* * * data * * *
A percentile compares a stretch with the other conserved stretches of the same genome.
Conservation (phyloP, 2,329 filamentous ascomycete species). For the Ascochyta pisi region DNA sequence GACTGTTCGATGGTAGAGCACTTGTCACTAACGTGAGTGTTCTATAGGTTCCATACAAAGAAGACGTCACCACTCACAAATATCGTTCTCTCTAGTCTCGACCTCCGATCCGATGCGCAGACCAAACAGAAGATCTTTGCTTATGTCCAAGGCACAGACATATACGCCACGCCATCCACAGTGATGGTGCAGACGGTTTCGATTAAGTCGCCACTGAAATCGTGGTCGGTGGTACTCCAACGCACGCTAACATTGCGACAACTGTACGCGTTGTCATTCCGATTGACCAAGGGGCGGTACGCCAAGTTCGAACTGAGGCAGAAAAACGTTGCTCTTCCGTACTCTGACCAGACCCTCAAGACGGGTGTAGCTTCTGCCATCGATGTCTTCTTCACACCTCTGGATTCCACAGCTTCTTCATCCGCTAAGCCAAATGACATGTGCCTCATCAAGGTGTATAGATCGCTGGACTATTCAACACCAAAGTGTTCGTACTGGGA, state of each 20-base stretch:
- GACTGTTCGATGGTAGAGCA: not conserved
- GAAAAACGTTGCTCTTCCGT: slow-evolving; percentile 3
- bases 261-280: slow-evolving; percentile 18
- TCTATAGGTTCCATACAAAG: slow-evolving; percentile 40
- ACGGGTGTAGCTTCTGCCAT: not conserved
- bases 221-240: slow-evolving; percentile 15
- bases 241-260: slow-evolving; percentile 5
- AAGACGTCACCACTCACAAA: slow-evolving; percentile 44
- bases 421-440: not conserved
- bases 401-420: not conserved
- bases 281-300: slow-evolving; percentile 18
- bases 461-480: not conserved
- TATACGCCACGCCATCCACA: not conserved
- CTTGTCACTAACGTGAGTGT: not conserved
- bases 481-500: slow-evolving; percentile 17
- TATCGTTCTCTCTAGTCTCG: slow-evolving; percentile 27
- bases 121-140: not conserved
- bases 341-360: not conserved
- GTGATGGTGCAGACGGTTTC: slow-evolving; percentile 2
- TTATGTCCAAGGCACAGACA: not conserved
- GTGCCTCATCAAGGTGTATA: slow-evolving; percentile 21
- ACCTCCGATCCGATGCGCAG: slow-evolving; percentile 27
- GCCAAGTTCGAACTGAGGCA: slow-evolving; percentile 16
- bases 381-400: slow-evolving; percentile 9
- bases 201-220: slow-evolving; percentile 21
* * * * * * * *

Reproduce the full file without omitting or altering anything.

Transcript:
A percentile compares a stretch with the other conserved stretches of the same genome.
Conservation (phyloP, 2,329 filamentous ascomycete species). For the Ascochyta pisi region DNA sequence GACTGTTCGATGGTAGAGCACTTGTCACTAACGTGAGTGTTCTATAGGTTCCATACAAAGAAGACGTCACCACTCACAAATATCGTTCTCTCTAGTCTCGACCTCCGATCCGATGCGCAGACCAAACAGAAGATCTTTGCTTATGTCCAAGGCACAGACATATACGCCACGCCATCCACAGTGATGGTGCAGACGGTTTCGATTAAGTCGCCACTGAAATCGTGGTCGGTGGTACTCCAACGCACGCTAACATTGCGACAACTGTACGCGTTGTCATTCCGATTGACCAAGGGGCGGTACGCCAAGTTCGAACTGAGGCAGAAAAACGTTGCTCTTCCGTACTCTGACCAGACCCTCAAGACGGGTGTAGCTTCTGCCATCGATGTCTTCTTCACACCTCTGGATTCCACAGCTTCTTCATCCGCTAAGCCAAATGACATGTGCCTCATCAAGGTGTATAGATCGCTGGACTATTCAACACCAAAGTGTTCGTACTGGGA, state of each 20-base stretch:
- GACTGTTCGATGGTAGAGCA: not conserved
- GAAAAACGTTGCTCTTCCGT: slow-evolving; percentile 3
- bases 261-280: slow-evolving; percentile 18
- TCTATAGGTTCCATACAAAG: slow-evolving; percentile 40
- ACGGGTGTAGCTTCTGCCAT: not conserved
- bases 221-240: slow-evolving; percentile 15
- bases 241-260: slow-evolving; percentile 5
- AAGACGTCACCACTCACAAA: slow-evolving; percentile 44
- bases 421-440: not conserved
- bases 401-420: not conserved
- bases 281-300: slow-evolving; percentile 18
- bases 461-480: not conserved
- TATACGCCACGCCATCCACA: not conserved
- CTTGTCACTAACGTGAGTGT: not conserved
- bases 481-500: slow-evolving; percentile 17
- TATCGTTCTCTCTAGTCTCG: slow-evolving; percentile 27
- bases 121-140: not conserved
- bases 341-360: not conserved
- GTGATGGTGCAGACGGTTTC: slow-evolving; percentile 2
- TTATGTCCAAGGCACAGACA: not conserved
- GTGCCTCATCAAGGTGTATA: slow-evolving; percentile 21
- ACCTCCGATCCGATGCGCAG: slow-evolving; percentile 27
- GCCAAGTTCGAACTGAGGCA: slow-evolving; percentile 16
- bases 381-400: slow-evolving; percentile 9
- bases 201-220: slow-evolving; percentile 21